What Makes Residents Interested in Geriatric Psychiatry? A Pan-Canadian Online Survey of Psychiatry Residents




Soham Rej, M.D., Vincent Laliberté, M.D., M.Sc., Mark J. Rapoport, M.D., FRCPC, Dallas Seitz, M.D., Ph.D., FRCPC, Melissa Andrew, M.D., M.Ed., FRCPC, Marla Davidson, M.D., FRCPC

The American Journal of Geriatric Psychiatry

6 September 2014









In spite of a rapidly increasing need, there remains a shortage of geriatric psychiatrists in North America. The factors associated with psychiatric residents' interest in geriatric psychiatry have not yet been examined in a nationally-representative sample.



Cross-Sectional Study



Web-Based Online Survey of Canadian psychiatry residents



Two-hundred and seven psychiatry residents (24.3% response rate)



The main outcome was interest in becoming a geriatric psychiatrist. Bivariate and multivariate analyses were performed to better understand what demographic, educational, and vocational variables were associated with interest in becoming a geriatric psychiatrist.



A number of respondents had an interest in becoming a geriatric psychiatrist (29.0%, n=60); in doing a geriatric psychiatry fellowship (20.3 %, n=42); or an interest in doing geriatric psychiatry as a part of the clinical practice (60.0%, n=124). Demographic characteristics (e.g. age, gender, ethnicity) did not correlate with interest in geriatric psychiatry. The variables most robustly associated with interest in geriatric psychiatry were: 1) completion of geriatric psychiatry rotation(s) before 3rd year of residency (OR 5.13 [95%CI: 1.23-21.4]); 2) comfort working with geriatric patients and their families (OR 18.6 [95%CI: 2.09-165.3]); 3) positive experiences caring for older adults prior to medical school (OR 12.4 [95%CI: 1.07-144.5]); and 4) the presence of annual conferences in the resident’s field of interest (OR 4.50 [95%CI: 1.12-18.2]).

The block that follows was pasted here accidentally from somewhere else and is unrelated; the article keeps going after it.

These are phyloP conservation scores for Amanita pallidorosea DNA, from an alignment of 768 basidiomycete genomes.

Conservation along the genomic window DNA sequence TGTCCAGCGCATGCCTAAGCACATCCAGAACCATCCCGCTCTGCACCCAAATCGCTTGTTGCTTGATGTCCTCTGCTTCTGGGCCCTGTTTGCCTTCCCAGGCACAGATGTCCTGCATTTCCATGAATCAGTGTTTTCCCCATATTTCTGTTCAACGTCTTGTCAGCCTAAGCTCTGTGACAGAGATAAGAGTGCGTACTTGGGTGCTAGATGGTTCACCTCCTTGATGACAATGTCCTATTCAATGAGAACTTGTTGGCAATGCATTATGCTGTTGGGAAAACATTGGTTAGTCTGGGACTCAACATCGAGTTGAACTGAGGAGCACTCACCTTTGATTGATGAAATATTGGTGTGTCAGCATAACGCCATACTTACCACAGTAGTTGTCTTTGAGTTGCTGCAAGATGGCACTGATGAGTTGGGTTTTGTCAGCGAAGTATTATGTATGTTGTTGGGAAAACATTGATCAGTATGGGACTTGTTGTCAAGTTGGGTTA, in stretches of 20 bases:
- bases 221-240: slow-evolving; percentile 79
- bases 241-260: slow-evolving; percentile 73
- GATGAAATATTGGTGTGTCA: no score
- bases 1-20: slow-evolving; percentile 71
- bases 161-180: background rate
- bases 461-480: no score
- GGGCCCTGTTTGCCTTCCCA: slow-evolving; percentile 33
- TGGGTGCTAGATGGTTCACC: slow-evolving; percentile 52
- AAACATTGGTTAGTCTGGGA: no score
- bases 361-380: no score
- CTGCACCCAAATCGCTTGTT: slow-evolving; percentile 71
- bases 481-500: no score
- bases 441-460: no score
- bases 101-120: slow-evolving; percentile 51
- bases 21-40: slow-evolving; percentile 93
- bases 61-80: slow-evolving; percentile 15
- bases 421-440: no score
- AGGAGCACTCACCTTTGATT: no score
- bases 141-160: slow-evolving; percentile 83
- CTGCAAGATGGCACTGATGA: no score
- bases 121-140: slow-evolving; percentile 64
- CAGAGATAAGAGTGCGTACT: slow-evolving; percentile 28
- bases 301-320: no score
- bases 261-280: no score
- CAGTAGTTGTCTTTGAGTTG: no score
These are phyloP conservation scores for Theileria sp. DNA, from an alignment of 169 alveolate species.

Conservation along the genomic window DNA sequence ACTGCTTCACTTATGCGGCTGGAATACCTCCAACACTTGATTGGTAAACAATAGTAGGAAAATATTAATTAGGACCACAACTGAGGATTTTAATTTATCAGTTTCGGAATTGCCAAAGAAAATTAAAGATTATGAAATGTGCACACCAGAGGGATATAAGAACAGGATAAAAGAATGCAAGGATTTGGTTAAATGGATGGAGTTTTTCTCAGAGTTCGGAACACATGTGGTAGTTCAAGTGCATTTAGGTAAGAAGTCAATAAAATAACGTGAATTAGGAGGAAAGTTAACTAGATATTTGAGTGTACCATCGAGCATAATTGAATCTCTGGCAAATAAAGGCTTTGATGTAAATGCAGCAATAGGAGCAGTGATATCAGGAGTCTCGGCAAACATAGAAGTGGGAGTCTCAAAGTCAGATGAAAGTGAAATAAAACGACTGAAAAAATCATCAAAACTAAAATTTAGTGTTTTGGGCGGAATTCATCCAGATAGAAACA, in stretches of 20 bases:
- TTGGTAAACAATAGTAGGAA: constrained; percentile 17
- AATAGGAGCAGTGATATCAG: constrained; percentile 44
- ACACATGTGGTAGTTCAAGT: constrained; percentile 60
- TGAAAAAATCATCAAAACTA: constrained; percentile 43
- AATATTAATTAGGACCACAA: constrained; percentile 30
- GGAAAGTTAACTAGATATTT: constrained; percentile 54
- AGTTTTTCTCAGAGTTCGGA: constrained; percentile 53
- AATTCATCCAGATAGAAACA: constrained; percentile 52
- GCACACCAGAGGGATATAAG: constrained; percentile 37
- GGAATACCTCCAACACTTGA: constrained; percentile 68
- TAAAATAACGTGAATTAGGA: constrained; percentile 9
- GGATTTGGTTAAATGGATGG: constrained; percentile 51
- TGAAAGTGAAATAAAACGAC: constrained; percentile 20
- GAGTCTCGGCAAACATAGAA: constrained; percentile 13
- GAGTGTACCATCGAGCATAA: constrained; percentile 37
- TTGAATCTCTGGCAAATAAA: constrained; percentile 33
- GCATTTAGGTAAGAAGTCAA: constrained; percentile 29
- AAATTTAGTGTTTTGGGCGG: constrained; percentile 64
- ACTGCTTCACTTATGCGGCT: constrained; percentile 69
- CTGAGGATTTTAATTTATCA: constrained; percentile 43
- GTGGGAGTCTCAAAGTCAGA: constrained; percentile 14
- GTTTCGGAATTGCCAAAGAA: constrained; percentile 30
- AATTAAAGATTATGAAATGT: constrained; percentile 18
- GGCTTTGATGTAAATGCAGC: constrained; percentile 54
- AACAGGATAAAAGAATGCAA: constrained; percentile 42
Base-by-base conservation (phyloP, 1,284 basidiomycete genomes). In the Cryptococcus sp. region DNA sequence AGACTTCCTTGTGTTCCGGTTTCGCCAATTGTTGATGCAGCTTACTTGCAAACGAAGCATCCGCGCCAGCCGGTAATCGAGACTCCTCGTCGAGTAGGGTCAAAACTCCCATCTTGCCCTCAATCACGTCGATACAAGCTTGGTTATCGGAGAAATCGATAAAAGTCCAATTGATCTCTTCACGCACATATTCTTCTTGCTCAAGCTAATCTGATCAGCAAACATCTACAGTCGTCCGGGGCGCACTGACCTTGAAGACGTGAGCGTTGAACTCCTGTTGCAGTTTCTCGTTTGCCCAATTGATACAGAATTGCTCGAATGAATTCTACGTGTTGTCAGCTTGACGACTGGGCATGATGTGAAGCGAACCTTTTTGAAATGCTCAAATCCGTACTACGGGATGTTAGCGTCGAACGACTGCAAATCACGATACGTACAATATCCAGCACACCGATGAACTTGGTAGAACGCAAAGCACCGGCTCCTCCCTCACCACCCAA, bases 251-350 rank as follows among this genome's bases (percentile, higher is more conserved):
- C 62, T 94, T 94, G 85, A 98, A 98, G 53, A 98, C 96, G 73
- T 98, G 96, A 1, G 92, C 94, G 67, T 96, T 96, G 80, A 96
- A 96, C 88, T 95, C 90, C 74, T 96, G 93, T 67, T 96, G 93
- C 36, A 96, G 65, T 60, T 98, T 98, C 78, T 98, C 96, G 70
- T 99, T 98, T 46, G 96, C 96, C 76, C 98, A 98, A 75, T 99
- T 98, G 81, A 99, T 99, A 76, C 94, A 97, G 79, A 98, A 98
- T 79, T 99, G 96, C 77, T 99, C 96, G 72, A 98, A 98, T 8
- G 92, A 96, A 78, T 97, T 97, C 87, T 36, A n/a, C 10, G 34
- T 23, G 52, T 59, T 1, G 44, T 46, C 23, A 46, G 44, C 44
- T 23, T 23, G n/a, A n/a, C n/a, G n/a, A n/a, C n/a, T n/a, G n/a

Exposing medical students and junior psychiatry residents to clinical geriatric psychiatry rotations that increase comfort in working with older adults may be potential future strategies to improve recruitment of geriatric psychiatrists.








Human Services and Justice Coordinating Committee